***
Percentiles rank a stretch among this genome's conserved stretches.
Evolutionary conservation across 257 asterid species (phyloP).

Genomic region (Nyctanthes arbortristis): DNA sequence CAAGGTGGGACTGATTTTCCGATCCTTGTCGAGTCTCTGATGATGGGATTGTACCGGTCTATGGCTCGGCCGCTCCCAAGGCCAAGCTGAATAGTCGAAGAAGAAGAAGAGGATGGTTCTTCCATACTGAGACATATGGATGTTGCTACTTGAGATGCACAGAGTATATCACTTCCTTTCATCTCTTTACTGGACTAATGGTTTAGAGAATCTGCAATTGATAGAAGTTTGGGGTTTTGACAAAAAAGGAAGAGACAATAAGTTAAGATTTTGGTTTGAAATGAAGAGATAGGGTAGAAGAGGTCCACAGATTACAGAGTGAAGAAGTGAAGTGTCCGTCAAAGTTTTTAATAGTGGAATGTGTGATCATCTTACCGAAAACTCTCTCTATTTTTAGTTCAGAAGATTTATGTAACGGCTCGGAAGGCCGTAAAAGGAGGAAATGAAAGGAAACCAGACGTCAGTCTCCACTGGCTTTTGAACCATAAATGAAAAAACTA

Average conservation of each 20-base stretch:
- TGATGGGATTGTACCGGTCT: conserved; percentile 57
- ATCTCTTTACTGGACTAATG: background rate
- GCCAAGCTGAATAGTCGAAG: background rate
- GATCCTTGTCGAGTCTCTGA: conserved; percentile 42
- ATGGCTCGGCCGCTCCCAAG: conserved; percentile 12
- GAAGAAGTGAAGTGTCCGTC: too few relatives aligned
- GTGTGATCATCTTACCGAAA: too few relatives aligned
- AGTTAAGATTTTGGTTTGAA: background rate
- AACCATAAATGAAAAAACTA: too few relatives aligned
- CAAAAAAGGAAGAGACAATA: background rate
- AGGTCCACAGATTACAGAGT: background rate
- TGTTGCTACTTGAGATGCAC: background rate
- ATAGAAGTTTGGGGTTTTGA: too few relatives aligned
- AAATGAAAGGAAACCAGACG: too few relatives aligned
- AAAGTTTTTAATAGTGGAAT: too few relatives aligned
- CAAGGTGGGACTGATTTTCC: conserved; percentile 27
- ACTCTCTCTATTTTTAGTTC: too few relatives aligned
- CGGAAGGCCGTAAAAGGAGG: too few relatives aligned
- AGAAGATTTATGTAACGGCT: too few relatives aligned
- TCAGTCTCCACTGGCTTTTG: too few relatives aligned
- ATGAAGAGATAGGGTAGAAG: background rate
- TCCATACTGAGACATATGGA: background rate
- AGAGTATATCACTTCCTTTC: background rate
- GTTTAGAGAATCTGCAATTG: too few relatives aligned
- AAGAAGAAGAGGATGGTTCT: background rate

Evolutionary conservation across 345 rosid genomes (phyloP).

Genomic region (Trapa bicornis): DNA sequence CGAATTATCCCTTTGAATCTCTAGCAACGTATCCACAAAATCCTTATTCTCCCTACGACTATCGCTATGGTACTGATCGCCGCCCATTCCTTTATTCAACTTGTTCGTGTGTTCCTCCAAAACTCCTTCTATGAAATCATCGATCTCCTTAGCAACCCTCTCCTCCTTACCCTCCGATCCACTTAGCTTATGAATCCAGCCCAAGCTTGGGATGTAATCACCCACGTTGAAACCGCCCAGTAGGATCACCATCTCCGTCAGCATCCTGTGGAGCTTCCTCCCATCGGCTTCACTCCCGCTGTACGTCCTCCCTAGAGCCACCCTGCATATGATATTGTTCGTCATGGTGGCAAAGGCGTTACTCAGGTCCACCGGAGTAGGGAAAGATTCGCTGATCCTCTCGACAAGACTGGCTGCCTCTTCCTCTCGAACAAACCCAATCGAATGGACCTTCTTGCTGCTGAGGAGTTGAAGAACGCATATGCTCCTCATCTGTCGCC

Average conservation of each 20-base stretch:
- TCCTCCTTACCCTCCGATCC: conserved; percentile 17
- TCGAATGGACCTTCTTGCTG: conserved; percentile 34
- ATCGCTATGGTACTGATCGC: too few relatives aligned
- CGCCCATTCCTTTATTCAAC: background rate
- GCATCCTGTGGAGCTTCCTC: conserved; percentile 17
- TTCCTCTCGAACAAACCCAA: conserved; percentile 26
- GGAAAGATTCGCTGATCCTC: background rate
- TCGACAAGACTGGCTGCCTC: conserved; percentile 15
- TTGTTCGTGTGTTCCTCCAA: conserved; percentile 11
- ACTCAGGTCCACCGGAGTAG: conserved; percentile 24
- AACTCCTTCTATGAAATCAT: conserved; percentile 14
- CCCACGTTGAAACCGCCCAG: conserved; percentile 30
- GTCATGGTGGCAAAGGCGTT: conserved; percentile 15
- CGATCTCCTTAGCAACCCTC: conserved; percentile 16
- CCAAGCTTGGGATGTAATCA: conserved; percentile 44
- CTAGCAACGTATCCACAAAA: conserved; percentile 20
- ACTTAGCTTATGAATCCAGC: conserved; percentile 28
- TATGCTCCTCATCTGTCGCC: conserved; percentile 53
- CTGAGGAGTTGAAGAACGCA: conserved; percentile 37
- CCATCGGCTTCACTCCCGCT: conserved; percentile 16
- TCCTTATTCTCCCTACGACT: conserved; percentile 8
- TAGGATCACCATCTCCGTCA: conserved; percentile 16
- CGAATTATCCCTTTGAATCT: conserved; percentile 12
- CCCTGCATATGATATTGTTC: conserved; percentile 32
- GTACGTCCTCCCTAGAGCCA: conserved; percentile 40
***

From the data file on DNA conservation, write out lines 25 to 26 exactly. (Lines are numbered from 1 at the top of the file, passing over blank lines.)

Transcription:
- ATGAAGAGATAGGGTAGAAG: background rate
- TCCATACTGAGACATATGGA: background rate